Unprecedented. It’s a word we’ve heard dozens of times in the last weeks to describe the current COVID-19 pandemic. Keeping employees safe and informed is the biggest challenge when most will be working from home and those who are essential workers are feeling increased anxiety. The speed and scale of the coronavirus pandemic is beyond the crisis plans companies have developed in the past.
Corporations are turning to communications now more than ever to navigate these uncharted waters. Overall, 81% of respondents report the communications function has been “important” or “very important” to their company’s COVID-19 response, according to a recent study by the Institute for Public Relations
It’s not business as usual, and the number one lesson in making decisions and crafting communications is to be compassionate.
- Lead with empathy. People are worried about their health and their livelihoods. Communications should be respectful of the anxiety employees feel. Messaging should instill confidence and calm, and address each issue and concern.
- Align information with local authorities. The Federal government, World Health Organization, Centers for Disease Control and Prevention, and local state and city governments are sometimes putting out conflicting information. It’s best to follow what the local authorities are saying—and focus on the health experts over the politicians. And for global companies, it’s imperative to be knowledgeable and sensitive to what is happening in that specific country.
- Think through all compensation implications. Whole Foods made an early misstep when it suggested employees donate their sick days to each other. Employees need to know what the company will do for them. Carefully consider what your organization’s pay and benefit policies will be during this unusual time and changing government regulations. Every decision reflects on your company’s reputation, short- and long-term.
- Use data. In time of crisis, factual information can help minimize fear…and there are still many misconceptions about COVID-19. Be careful to share the correct information. Data also plays an important role in communications strategy. Use it to know how and what employees are reading on your various communications channels, and adapt your plan accordingly.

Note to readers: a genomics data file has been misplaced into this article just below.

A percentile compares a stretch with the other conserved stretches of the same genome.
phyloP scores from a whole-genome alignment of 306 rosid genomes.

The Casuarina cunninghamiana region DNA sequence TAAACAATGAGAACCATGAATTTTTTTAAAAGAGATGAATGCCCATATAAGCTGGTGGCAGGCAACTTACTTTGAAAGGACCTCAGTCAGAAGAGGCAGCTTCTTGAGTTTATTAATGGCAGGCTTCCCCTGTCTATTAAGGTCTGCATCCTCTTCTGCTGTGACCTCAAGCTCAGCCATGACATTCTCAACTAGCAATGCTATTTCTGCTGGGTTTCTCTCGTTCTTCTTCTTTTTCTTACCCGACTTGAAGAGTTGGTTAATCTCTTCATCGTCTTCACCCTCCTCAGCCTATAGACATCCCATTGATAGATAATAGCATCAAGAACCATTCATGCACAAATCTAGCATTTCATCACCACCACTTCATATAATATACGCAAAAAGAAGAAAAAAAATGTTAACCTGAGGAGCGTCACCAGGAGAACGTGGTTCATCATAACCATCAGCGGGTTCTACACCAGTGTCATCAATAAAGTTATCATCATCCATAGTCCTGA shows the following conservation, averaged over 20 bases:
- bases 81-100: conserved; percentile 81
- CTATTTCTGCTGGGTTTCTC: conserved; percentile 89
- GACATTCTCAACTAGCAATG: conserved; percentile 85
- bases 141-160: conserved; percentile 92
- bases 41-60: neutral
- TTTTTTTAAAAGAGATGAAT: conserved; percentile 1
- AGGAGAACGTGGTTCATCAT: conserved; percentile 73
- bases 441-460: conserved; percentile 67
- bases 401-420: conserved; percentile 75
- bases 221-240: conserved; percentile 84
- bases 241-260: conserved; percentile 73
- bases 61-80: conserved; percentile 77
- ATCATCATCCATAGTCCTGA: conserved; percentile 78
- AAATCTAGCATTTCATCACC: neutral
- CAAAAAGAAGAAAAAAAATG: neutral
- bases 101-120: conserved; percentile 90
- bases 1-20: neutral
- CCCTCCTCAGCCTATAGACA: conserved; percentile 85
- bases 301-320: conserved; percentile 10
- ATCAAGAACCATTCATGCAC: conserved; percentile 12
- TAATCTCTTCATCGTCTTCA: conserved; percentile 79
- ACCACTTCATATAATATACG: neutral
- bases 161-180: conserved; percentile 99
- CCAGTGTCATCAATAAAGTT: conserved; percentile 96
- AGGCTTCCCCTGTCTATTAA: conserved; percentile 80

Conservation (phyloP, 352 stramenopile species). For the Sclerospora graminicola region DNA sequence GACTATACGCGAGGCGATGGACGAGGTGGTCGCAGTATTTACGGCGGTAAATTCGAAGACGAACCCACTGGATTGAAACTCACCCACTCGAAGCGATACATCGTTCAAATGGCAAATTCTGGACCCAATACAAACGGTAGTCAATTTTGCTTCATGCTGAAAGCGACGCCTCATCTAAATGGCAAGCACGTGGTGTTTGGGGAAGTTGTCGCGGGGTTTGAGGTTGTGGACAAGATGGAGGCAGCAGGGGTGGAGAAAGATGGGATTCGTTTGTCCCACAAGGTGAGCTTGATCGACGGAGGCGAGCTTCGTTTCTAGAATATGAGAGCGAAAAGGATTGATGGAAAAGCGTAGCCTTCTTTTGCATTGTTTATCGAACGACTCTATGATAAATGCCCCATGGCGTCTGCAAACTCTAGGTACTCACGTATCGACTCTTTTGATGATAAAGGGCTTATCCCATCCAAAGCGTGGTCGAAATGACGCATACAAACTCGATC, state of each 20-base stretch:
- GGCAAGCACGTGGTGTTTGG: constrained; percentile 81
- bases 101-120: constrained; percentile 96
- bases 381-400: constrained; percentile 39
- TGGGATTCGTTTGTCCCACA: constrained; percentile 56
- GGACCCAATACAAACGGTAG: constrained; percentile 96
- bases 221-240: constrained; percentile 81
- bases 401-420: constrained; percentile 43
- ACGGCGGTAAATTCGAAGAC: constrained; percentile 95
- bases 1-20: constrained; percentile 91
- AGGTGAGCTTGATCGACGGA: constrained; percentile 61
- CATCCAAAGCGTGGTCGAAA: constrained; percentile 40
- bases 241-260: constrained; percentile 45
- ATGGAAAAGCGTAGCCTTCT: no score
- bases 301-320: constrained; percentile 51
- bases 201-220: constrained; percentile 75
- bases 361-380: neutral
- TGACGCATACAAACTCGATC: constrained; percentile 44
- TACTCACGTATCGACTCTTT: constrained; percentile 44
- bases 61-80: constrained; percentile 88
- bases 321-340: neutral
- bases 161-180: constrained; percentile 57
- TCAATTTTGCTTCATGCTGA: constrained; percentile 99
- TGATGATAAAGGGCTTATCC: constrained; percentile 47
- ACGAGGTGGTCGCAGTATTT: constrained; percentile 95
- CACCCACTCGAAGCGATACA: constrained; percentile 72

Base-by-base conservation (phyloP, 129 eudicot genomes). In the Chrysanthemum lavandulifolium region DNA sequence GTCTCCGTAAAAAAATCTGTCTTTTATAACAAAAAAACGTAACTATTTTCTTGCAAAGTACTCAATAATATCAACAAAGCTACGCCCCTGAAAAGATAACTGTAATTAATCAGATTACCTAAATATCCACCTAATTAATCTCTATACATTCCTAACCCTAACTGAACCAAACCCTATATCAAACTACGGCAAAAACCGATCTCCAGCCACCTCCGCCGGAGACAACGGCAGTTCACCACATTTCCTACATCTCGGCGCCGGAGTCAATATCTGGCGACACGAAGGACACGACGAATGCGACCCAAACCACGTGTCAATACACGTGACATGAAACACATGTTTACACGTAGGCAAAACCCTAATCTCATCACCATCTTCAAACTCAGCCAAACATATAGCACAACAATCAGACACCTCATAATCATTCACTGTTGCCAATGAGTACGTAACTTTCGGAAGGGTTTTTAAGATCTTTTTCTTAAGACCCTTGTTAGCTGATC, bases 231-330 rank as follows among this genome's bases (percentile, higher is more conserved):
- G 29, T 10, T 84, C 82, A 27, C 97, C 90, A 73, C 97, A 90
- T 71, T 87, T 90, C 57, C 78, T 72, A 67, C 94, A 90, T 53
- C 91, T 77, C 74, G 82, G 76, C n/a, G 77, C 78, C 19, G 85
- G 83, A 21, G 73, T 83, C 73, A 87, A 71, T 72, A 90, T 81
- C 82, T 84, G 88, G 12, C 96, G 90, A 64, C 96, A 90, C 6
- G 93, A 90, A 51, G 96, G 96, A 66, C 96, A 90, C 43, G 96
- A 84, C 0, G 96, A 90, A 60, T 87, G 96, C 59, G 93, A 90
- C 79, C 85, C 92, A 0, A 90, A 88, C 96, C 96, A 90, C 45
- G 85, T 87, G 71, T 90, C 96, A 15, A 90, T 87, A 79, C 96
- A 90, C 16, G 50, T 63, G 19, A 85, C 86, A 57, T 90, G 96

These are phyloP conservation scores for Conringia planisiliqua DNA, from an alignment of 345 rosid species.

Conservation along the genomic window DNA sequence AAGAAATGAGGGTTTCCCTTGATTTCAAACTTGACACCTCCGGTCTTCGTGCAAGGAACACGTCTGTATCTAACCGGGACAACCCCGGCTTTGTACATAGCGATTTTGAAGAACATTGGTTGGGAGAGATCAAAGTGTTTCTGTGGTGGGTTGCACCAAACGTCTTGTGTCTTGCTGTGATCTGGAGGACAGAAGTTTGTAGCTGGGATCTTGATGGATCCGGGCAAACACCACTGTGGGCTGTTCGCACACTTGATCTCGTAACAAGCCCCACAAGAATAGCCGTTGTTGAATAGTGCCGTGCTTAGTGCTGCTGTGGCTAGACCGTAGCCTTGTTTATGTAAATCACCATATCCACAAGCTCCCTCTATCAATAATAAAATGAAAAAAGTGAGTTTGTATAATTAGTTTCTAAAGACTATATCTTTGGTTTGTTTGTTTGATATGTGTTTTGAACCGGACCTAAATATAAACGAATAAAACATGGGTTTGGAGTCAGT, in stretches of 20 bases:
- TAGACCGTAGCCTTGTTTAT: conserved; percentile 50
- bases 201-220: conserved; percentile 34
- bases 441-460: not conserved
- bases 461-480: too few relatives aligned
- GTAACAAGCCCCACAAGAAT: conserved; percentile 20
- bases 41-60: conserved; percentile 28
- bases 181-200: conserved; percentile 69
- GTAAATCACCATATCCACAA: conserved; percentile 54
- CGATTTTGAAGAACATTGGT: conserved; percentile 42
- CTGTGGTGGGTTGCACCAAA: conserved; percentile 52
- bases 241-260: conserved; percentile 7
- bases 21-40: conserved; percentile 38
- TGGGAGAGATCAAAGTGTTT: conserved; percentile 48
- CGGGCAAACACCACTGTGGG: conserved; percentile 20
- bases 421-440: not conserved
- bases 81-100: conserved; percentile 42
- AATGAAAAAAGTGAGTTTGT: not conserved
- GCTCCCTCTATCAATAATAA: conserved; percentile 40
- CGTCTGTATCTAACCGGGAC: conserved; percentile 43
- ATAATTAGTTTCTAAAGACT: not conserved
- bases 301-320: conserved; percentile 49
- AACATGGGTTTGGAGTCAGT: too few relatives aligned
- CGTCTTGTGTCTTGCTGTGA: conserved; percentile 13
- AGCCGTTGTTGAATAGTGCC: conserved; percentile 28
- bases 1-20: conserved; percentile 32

- Tell a story. Sharing real stories from employees—how they are coping, tips for working remotely, how it feels to be one of the few people who still needs to report to the office or lab—remains a compelling way to engage and motivate your workforce and show a human side.
- Plan for live interaction. Emails from CEOs remain key as do robust FAQs on websites, but employees are hungry for live communications. Think virtual town halls and smaller group video chats. This is particularly important for employees who may feel isolated working from home for the first time.
- Make it a dialogue. Companies see communications as a priority, but it can’t be all one-way. It’s imperative to hear what is on employees’ minds—their concerns and ideas. Build in response approaches—whether it’s direct feedback to an email, or extra time for Q&A on calls and webcasts. Consider doing a short survey to uncover employee sentiment. And now is the time to promote your social channels like Yammer for employee interaction.
- Help employees stay physically and mentally healthy. Share tips for diet, exercise, meditation and other techniques that will enable your teams to weather the storm body and soul.
- Consider employees plus. If employees are working from home, it’s likely that their partners, children, parents and others are as well. Take into consideration their current realities and, where appropriate, include points in the communications that recognize this unique scenario. Encourage leaders to be patient as working from home for many is a new experience and may take time to adjust to the new routine.
- Leverage foundations and giving. Demonstrating compassion within your communities is also important.Employees will want to know what you are doing to make a difference. Mobilize your Foundation or your other giving programs to help those in need…and provide virtual opportunities for your employees to participate.
Valerie Di Maria is principal at the10company, a women-owned strategic PR firm in New York. She has held CMO/CCO posts at GE Capital, Motorola and Willis.
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